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Third Lawsuit Filed Against Olympus Over Endoscope Suspected in CRE Superbug Outbreak

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A third patient is suing Olympus Corp. of the Americas, the company that makes the specialized duodenoscopes blamed for the CRE superbug outbreak at the Ronald Reagan UCLA Medical Center that claimed the lives of 2 patients.

What’s the Problem?

Plaintiff Domingo Gomez filed the lawsuit against Olympus Corp. in Los Angeles Superior Court on March 16, alleging product liability, negligence and fraud. Gomez claims he suffered “extraordinary pain and suffering” as a result of his CRE infection.

Olympus did not seek approval for changes made to its Q180V duodenoscope because the U.S. Food & Drug Administration (FDA) didn’t require it to do so, according to a company spokesperson. However, Gomez’s lawsuit states the device maker had a legal obligation to protect the patients.

“The manufacturer must ensure that the validated reprocessing protocol is disseminated to medical facilities and professionals,” the suit states. “Olympus failed to take these critical steps with the redesigned Q180V scope.”

Instead, Olympus provided hospitals and doctors a safety cleaning protocol for an earlier generation endoscope with a “significantly different design,” according to the complaint. “As a result, end-users were not able effectively to sanitize and clean the new redesigned scope.”

FDA Panel to Discuss Endoscope Cleaning Protocol

Under pressure to strengthen oversight on infectious diseases like CRE, the FDA has formed an advisory panel in an attempt to curb the spread of bacteria via contaminated duodenoscopes. FDA’s Gastroenterology and Urology Devices Panel of the Medical Devices Advisory Committee meets May 14-15 to examine the threat posed by superbugs like CRE.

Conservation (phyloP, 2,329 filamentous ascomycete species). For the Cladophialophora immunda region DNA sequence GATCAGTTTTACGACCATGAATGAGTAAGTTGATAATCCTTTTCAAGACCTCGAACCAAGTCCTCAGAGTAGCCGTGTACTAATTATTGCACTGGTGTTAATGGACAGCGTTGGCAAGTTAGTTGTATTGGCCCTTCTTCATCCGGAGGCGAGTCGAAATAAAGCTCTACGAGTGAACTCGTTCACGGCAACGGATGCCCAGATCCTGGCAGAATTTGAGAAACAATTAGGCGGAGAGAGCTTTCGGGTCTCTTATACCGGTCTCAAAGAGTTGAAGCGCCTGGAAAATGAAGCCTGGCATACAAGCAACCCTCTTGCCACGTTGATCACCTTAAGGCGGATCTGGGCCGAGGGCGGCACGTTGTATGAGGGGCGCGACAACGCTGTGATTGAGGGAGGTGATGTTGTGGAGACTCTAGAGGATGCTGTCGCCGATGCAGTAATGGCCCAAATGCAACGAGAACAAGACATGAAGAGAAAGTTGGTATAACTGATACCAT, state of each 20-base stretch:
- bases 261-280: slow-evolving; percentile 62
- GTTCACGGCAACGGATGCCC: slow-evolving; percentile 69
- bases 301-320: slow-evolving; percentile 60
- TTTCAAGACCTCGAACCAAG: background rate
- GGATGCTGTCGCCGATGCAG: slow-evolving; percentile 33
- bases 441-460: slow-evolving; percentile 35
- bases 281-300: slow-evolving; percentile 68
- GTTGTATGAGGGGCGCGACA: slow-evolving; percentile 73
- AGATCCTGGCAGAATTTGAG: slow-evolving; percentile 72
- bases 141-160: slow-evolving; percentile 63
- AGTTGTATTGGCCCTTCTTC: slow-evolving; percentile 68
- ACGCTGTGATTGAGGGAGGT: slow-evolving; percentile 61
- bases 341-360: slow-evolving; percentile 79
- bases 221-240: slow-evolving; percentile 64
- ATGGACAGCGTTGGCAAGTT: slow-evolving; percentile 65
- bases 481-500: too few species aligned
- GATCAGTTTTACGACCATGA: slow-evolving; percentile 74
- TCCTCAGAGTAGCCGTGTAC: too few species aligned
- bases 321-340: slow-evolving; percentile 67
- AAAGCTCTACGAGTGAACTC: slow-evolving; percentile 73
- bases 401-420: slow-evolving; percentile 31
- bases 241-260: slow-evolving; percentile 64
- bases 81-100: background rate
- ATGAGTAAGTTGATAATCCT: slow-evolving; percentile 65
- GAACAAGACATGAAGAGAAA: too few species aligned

“FDA is convening this committee to seek expert scientific and clinical opinion related to reprocessing of duodenoscopes and other endoscopes, as well as automated endoscope reprocessors, based on available scientific information,” the agency said.

Consumer watchdog groups have criticized the FDA’s failure to regulate devices like the Olympus duodenoscope. The agency admitted it didn’t know until late 2014 that the scope had been on the market since 2010 without being approved. It also acknowledged that Olympus and other device manufacturers twice failed to prove their duodenoscopes can be effectively cleaned to a reasonable level of safety.

How Endoscopes Got Dirty: NBC News Video

More CRE Infections Linked to Olympus Endoscope

March 31, 2015 – More patients may have been infected with the CRE superbug via contaminated Olympus endoscopes than previously thought, health officials have warned. Many feel the recent outbreaks would’ve gone unnoticed if health departments hadn’t gone the extra mile to gather samples of CRE bacteria and investigate the links. Few states have conducted such research to detect potential outbreaks.

“We suspect endoscope-associated transmission of bacteria is more common than recognized and not adequately prevented by current reprocessing guidelines,” said Kristen Wendorf, a doctor at King County’s public health department in Seattle.

Superbug Lawsuit Filed in California

May 11, 2015 – The husband of a Diamond Bar woman who died after being infected with the CRE superbug at a UCLA hospital has filed a lawsuit against Olympus Corp., alleging that a contaminated endoscope passed the bacteria during a routine medical procedure. According to the Los Angeles Times, 41-year-old Silvia Aroche “suffered significant injury and died” in January after undergoing several ERCP procedures which involved the use of an Olympus duodenoscope at the UCLA Ronald Reagan Medical Center.

Virginia Mason Joins Lawsuit Against Olympus

Virginia Mason Medical Center has joined a lawsuit against Olympus America, claiming the device maker put patients at risk by failing to disclose design flaws in endoscopes suspected of passing drug-resistant bacteria in several recent outbreaks. Richard Bigler was among those who died of a bacterial infection caused by an Olympus duodenoscope, according to a lawsuit filed by his widow Theresa. In a rare move for a hospital, Virginia Mason joined Bigler’s lawsuit on May 11.

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